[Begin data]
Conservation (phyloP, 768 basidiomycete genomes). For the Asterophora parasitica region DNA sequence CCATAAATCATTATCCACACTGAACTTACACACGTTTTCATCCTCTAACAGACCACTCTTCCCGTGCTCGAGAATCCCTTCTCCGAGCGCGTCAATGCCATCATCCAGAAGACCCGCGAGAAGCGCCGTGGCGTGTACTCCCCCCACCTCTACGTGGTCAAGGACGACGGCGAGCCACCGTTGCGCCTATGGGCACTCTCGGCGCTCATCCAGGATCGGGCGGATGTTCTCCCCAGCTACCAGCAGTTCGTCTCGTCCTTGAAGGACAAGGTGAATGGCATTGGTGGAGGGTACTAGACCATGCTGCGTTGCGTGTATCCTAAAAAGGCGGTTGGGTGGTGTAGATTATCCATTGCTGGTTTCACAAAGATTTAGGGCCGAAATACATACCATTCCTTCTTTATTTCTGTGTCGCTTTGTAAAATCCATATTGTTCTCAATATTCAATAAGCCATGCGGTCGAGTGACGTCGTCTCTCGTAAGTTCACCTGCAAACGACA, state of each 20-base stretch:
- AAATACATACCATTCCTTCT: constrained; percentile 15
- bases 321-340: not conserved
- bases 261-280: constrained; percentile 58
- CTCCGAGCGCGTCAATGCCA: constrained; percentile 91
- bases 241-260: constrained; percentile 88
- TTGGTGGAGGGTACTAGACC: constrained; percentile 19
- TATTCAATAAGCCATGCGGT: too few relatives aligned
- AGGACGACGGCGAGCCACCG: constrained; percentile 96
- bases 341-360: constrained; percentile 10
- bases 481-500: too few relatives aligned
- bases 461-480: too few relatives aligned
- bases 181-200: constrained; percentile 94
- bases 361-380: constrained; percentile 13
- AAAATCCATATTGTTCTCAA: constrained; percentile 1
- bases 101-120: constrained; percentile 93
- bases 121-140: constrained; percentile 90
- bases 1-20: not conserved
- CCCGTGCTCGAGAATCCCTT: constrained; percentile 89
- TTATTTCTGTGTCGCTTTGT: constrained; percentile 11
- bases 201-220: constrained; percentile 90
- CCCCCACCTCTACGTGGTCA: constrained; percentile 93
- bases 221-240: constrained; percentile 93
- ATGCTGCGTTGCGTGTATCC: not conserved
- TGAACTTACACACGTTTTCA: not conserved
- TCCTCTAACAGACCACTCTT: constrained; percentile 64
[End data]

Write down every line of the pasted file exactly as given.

Conservation (phyloP, 768 basidiomycete genomes). For the Asterophora parasitica region DNA sequence CCATAAATCATTATCCACACTGAACTTACACACGTTTTCATCCTCTAACAGACCACTCTTCCCGTGCTCGAGAATCCCTTCTCCGAGCGCGTCAATGCCATCATCCAGAAGACCCGCGAGAAGCGCCGTGGCGTGTACTCCCCCCACCTCTACGTGGTCAAGGACGACGGCGAGCCACCGTTGCGCCTATGGGCACTCTCGGCGCTCATCCAGGATCGGGCGGATGTTCTCCCCAGCTACCAGCAGTTCGTCTCGTCCTTGAAGGACAAGGTGAATGGCATTGGTGGAGGGTACTAGACCATGCTGCGTTGCGTGTATCCTAAAAAGGCGGTTGGGTGGTGTAGATTATCCATTGCTGGTTTCACAAAGATTTAGGGCCGAAATACATACCATTCCTTCTTTATTTCTGTGTCGCTTTGTAAAATCCATATTGTTCTCAATATTCAATAAGCCATGCGGTCGAGTGACGTCGTCTCTCGTAAGTTCACCTGCAAACGACA, state of each 20-base stretch:
- AAATACATACCATTCCTTCT: constrained; percentile 15
- bases 321-340: not conserved
- bases 261-280: constrained; percentile 58
- CTCCGAGCGCGTCAATGCCA: constrained; percentile 91
- bases 241-260: constrained; percentile 88
- TTGGTGGAGGGTACTAGACC: constrained; percentile 19
- TATTCAATAAGCCATGCGGT: too few relatives aligned
- AGGACGACGGCGAGCCACCG: constrained; percentile 96
- bases 341-360: constrained; percentile 10
- bases 481-500: too few relatives aligned
- bases 461-480: too few relatives aligned
- bases 181-200: constrained; percentile 94
- bases 361-380: constrained; percentile 13
- AAAATCCATATTGTTCTCAA: constrained; percentile 1
- bases 101-120: constrained; percentile 93
- bases 121-140: constrained; percentile 90
- bases 1-20: not conserved
- CCCGTGCTCGAGAATCCCTT: constrained; percentile 89
- TTATTTCTGTGTCGCTTTGT: constrained; percentile 11
- bases 201-220: constrained; percentile 90
- CCCCCACCTCTACGTGGTCA: constrained; percentile 93
- bases 221-240: constrained; percentile 93
- ATGCTGCGTTGCGTGTATCC: not conserved
- TGAACTTACACACGTTTTCA: not conserved
- TCCTCTAACAGACCACTCTT: constrained; percentile 64